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Recently, the U.S. Department of the Interior released it latest land use plan amendments for 11 Western states. These plans were drafted with the intent of saving an already flourishing sage grouse population.

In 2011, DOI Secretary Ken Salazar invited 11 Western governors to draft collaborative solutions to conserve sage grouse habitat in a manner in which the states can lead. Montana and the other states stepped up in true western fashion. After years of hard work and millions of dollars, the end of the process has come, and the time to deliver on that promise by the Secretary is now.

To the surprise of the West and its governors, and in violation of federal law, the Bureau of Land Management land use plan amendments unilaterally rejected the efforts of the states. DOI unleashed a paradigm that removes more than 10 million acres of land from economic public access – a lifeline in the West. Including almost 1 million acres in Montana.

No longer can Montanans travel the public lands without far-reaching travel restrictions. No longer can new technologies be deployed on public lands to develop the next energy resource. No longer can those acres remain available to responsibly drive the Montana economy in ways it has for over 125 years.

DOI has delivered one of the largest federal land grabs in the history of the U.S., in the shortest order and with the least deference to the leadership and residents of Montana who depend and recreate on these lands.

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It is noteworthy that seven of the bipartisan western governors filed formal protests, including Gov. Steve Bullock, whose protest to the BLM said, “The proposed plans fail to take proper and legally required cognizance of Montana’s interest.”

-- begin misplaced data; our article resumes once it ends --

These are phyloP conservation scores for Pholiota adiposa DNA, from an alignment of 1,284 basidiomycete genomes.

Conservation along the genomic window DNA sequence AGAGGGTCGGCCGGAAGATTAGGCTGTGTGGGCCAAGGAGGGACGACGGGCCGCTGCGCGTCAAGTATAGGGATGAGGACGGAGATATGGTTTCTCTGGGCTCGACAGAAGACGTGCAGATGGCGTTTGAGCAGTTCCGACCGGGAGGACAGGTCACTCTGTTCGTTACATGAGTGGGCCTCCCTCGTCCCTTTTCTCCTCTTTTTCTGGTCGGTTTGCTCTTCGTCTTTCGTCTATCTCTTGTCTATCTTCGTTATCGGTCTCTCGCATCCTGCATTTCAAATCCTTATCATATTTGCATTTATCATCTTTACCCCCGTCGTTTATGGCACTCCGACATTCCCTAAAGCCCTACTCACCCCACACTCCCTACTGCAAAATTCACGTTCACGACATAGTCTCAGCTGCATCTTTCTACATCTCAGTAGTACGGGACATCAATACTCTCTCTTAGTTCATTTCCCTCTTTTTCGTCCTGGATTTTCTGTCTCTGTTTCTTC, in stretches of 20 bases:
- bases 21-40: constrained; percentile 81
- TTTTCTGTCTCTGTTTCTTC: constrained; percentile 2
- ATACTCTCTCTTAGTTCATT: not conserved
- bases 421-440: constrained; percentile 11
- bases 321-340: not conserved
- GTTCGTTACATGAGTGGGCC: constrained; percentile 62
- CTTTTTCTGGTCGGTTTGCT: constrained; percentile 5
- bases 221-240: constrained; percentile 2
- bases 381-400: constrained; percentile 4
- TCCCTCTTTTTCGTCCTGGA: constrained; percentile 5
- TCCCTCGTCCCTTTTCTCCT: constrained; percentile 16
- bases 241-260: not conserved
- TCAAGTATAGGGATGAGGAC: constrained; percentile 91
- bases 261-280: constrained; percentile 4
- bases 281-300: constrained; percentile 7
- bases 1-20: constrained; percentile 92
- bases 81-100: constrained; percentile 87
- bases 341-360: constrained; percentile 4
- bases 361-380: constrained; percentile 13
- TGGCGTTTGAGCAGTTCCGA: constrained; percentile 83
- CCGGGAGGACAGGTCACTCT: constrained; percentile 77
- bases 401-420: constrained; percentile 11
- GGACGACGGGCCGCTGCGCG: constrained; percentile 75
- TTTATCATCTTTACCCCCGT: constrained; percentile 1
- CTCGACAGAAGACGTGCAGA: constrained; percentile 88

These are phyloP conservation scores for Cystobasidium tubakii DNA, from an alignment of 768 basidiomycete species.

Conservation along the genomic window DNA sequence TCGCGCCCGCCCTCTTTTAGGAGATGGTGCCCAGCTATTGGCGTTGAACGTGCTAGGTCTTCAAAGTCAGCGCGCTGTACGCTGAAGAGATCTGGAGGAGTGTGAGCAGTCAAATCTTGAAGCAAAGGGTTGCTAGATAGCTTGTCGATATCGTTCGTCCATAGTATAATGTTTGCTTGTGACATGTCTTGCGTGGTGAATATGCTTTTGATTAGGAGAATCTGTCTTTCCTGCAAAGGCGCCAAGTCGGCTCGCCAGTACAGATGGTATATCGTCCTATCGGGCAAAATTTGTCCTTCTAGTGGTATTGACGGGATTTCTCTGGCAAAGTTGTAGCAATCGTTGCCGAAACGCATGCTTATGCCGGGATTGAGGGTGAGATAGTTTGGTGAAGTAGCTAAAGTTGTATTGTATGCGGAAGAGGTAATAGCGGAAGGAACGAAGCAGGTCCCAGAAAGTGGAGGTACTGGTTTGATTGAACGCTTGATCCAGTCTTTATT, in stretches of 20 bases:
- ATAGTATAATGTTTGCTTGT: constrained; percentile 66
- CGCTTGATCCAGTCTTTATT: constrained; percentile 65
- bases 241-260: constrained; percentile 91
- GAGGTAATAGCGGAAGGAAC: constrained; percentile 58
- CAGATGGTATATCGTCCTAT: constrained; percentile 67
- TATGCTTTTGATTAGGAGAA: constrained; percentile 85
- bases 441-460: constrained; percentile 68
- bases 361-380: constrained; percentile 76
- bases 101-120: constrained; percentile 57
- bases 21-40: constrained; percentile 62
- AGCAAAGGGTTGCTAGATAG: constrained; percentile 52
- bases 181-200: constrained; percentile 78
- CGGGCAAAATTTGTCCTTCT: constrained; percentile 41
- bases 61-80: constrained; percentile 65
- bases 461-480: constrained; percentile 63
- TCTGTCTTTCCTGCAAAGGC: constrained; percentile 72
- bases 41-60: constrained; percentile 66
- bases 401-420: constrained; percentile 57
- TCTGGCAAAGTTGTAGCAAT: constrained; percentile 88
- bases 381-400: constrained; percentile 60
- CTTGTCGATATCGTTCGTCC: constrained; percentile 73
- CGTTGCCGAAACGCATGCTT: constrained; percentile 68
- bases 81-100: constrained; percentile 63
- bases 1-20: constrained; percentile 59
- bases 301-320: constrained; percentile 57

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It is without question these land use plans have charted a costly course to litigation. In the federal government’s rush to completion, the cost to the taxpayer will be enormous as they stand in a courtroom defending the indefensible.

We now must turn to Congress to abate this legal collision course. There are multiple efforts in Congress at this moment, prohibition language in spending bills and stand-alone legislation. These efforts to keep public lands open and stave off costly litigation have champions in Montana’s own U.S. Sen. Steve Daines. They are on the leading edge of driving solutions to address the greatest threats to sage grouse – wildfire and invasive species. Sadly, their message and that of the governors were largely passed over for massive land use restrictions that do little to address either.

It is important the efforts of Daines and Bullock continue. The BLM’s outright rejection of the governors’ consistency review conclusively demonstrates that the federal government has no interest in listening to the voice of states. The result is the single greatest assault on multiple-use and access to federal public lands for recreation and economic growth from which Montana may never recover. 

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Devon Coquillard is the communications and public outreach manager for the American Exploration & Mining Association, and writes from Spokane, Washington. 

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